Salmonella spp. are affected by different levels of water activity in closed microcosms

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Controlling water activity (a w) can significantly impact the growth of Salmonella in poultry litter and manure — a phenomenon that was studied quantitatively using two common serotypes of Salmonella. The quantitative effect of changes in levels of a w on Salmonella populations was determined using inoculated, frosted glass rectangles placed in closed chambers (microcosms). Glass rectangles with known concentrations of Salmonella enteritidis and S. brandenburg were placed in microcosms maintained at an a w level of 0.893 for 24 h at room temperature (RT) and then transferred to other microcosms maintained at the same temperature but with higher a w levels (0.932 and 0.987). Salmonella populations on the slides were quantified at 4, 18, 24, and 48 h. Slightly elevated levels of a w (<0.1, i.e., 10% equilibrium relative humidity) for 24 h resulted in a 100-fold increase in counts of Salmonella. The data also suggested that in vitro adaptation to dry environments may occur when the organisms are exposed to alternating levels of relatively high and low (0.987 and 0.893) levels of a w. Any increased tolerance of Salmonella to reduced levels of a w could be the result of physico-chemical changes in the organism due to selective environmental pressure, formation of a protective biofilm, and/or entry into a dormant state. Results from this study are compatible with those from previously reported on-farm surveys, reinforcing the contention that maintaining a w below 0.85 in and around litter/manure surfaces in poultry or livestock bedding areas may be a critical factor in safe production of food. Journal of Industrial Microbiology & Biotechnology (2001) 26, 222–225.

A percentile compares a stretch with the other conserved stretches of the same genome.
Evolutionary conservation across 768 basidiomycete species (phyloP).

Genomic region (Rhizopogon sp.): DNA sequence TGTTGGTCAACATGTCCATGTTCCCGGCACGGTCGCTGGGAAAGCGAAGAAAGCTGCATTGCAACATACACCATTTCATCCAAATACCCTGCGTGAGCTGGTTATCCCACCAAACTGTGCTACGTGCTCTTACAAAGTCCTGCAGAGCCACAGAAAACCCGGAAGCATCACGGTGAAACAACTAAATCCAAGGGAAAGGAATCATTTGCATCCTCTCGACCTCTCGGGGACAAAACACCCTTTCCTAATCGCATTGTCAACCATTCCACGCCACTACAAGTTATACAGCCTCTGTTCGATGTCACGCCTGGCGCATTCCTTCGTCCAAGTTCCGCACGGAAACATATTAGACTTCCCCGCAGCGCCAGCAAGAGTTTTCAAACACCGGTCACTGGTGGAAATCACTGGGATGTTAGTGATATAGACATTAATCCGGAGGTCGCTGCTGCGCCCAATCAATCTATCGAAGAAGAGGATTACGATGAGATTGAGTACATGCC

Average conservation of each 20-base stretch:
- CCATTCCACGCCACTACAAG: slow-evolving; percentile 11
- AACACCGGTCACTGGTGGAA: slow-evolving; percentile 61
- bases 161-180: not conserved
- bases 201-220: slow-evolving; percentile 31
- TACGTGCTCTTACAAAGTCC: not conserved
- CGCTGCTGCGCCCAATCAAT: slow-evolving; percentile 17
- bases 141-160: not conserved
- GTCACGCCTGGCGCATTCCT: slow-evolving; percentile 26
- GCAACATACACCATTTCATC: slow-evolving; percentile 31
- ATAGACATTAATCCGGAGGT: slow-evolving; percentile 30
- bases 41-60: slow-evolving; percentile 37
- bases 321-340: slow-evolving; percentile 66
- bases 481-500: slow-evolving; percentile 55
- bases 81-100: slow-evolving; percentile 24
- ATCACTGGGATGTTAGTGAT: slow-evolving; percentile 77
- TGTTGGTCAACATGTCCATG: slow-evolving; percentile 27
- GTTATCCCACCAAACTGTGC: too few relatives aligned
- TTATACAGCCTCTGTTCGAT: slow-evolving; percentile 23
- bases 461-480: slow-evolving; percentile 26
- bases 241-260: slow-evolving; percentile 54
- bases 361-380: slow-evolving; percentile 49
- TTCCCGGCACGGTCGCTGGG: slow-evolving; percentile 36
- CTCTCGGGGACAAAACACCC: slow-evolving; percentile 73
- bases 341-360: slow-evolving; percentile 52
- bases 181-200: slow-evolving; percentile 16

Received 18 May 2000/ Accepted in revised form 24 January 2001